"Where, however, the distress is likely to be physically harmful only to a person who has a peculiar sensibility to emotional strain which is not characteristic of any substantial minority of women or men the actor is not subject to liability under the rule stated in this Section unless he knows or from facts known to him should realize that the other has or may have such a peculiarity."

From the undisputed facts all reasonable men could but agree that the conduct of defendant Huckaby was not unreasonable and if the plaintiff suffered any harmful effect she did so due to having "a peculiar sensibility to emotional strain which is not characteristic of any substantial minority of women or men".

The defendants' motion for summary judgment is hereby sustained.

A suitable journal entry should be submitted to the Court by counsel within ten days.

NOTES

[1] Fed.Rules Civ.Proc. rule 56, 28 U.S.C.A.

Section (c) provides: "The motion shall be served at least 10 days before the time fixed for the hearing. The adverse party prior to the day of hearing may serve opposing affidavits. The judgment sought shall be rendered forthwith if the pleadings, depositions, and admissions on file, together with the affidavits, if any, show that there is no genuine issue as to any material fact and that the moving party is entitled to a judgment as a matter of law. * * *"

The motion in question was filed May 6, 1953, and set for hearing on May 15, 1953. Although the hearing was not set 10 full days from the date the motion was served, attorney for plaintiff appeared and designated he was fully prepared to contest the motion. This provision for 10 days notice is not jurisdictional and can be waived by the parties.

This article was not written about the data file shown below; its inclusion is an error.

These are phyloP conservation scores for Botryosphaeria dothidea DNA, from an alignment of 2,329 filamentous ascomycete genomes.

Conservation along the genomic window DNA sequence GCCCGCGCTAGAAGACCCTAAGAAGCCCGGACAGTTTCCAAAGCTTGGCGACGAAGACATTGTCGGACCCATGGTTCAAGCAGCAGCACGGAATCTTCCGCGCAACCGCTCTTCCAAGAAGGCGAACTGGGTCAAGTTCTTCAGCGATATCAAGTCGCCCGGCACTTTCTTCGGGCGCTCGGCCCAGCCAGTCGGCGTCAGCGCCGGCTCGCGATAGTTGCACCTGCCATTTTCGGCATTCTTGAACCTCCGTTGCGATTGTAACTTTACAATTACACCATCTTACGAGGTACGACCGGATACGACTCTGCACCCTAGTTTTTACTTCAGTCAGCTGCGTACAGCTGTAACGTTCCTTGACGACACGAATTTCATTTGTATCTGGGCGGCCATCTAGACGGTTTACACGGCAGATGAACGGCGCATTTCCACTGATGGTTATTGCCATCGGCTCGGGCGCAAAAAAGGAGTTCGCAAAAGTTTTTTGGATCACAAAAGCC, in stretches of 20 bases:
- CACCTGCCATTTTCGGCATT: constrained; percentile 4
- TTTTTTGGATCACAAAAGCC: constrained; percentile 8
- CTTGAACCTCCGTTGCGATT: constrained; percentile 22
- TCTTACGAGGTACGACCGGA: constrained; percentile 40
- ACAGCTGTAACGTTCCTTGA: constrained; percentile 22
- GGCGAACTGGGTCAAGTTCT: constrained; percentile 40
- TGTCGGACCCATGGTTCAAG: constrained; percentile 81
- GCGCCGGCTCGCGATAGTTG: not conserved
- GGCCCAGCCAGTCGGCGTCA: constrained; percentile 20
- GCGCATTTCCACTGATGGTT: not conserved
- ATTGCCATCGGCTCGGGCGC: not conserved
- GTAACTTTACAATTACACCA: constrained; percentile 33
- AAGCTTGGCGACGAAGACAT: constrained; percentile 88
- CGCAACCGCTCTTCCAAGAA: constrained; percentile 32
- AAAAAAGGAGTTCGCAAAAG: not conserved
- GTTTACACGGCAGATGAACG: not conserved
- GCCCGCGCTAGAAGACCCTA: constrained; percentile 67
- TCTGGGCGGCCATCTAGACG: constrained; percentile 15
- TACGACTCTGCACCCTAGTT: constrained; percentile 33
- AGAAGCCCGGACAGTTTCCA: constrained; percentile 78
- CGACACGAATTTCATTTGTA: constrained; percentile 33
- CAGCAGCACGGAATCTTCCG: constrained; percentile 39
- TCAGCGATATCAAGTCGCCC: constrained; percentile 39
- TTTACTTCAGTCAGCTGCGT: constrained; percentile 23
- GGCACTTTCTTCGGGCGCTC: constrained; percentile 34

[2] Deposition of Pauliné McKinzie Taken on Behalf of Defendants, April 10, 1953, pp. 41, 42, 43.

[3] Chappell v. Goltsman, 5 Cir., 1950, 186 F.2d 215.

[4] If the employer and employees of plaintiff learned the essence of this conversation they learned of such from the plaintiff herself; consequently, the plaintiff has no cause for complaint.

[5] 33 Am.Jur. § 60, p. 78, provides in part: "As respects a charge of failure to pay debts, without any imputation of insolvency, it seems to be settled that a writing containing the mere statement that a person who is not a trader or a merchant, or engaged in any vocation wherein credit is necessary for the proper and effectual conduct of his business, owes a debt and refuses to pay, or owes a debt which is long past due, is not libelous per se and does not render the author or publisher of such statement liable without proof of special damages. Such a statement does not in a legal sense necessarily expose the person of whom it is said to public hatred, contempt, or ridicule, nor does it degrade him in society, lessen him in public esteem, or lower him in the confidence of the community." (Emphasis supplied.)

[6] Although truth is a defense to an action for libel or slander, it is not a defense to an action for an invasion of the right of privacy. See Brents v. Morgan, 1927, 221 Ky. 765, 299 S.W. 967, 55 A.L.R. 964; Themo v. New England Newspaper Pub. Co., 1940, 306 Mass. 54, 27 N.E.2d 753. Also, see 4 Harvard L.Rev. 218.

[7] Recovery has been permitted in several cases where the creditor oppressively dealt with the debtor in order to collect the debt. See 138 A.L.R. 91.

In Brents v. Morgan, ibid, the defendant, an automobile garage owner, attempted to collect a bill owed by plaintiff by placing a large sign in the window of his garage stating, that if promises would pay an account, the plaintiff's account would have been paid long ago, and closing with the warning that the account would remain advertised so long as it remained unpaid. The court permitted the plaintiff to recover upon the theory that this publication invaded plaintiff's right of privacy and that the truth of the publication was no defense. Also, see Trammel v. Citizens News Co., 1941, 285 Ky. 529, 148 S.W.2d 708; Cf. La Salle Extension University v. Fogarty, 1934, 126 Neb. 457, 253 N.W. 424, 91 A.L.R. 1491.

[8] The companion of Huckaby, Ed Killingsworth, made an affidavit which was attached to defendant's motion for summary judgment, in which he stated among other things that, he accompanied Huckaby to Mineral Wells, Texas, to drive an automobile back upon which the bank had a mortgage; and, that he did not take part in the discussion, and he did not have or exhibit any gun or firearms. However, for the purpose of ruling upon this motion the plaintiff's statement as to the gun must be taken as true.

[9] See McCravy v. Schneer's, 1933, 47 Ga. App. 703, 171 S.E. 391.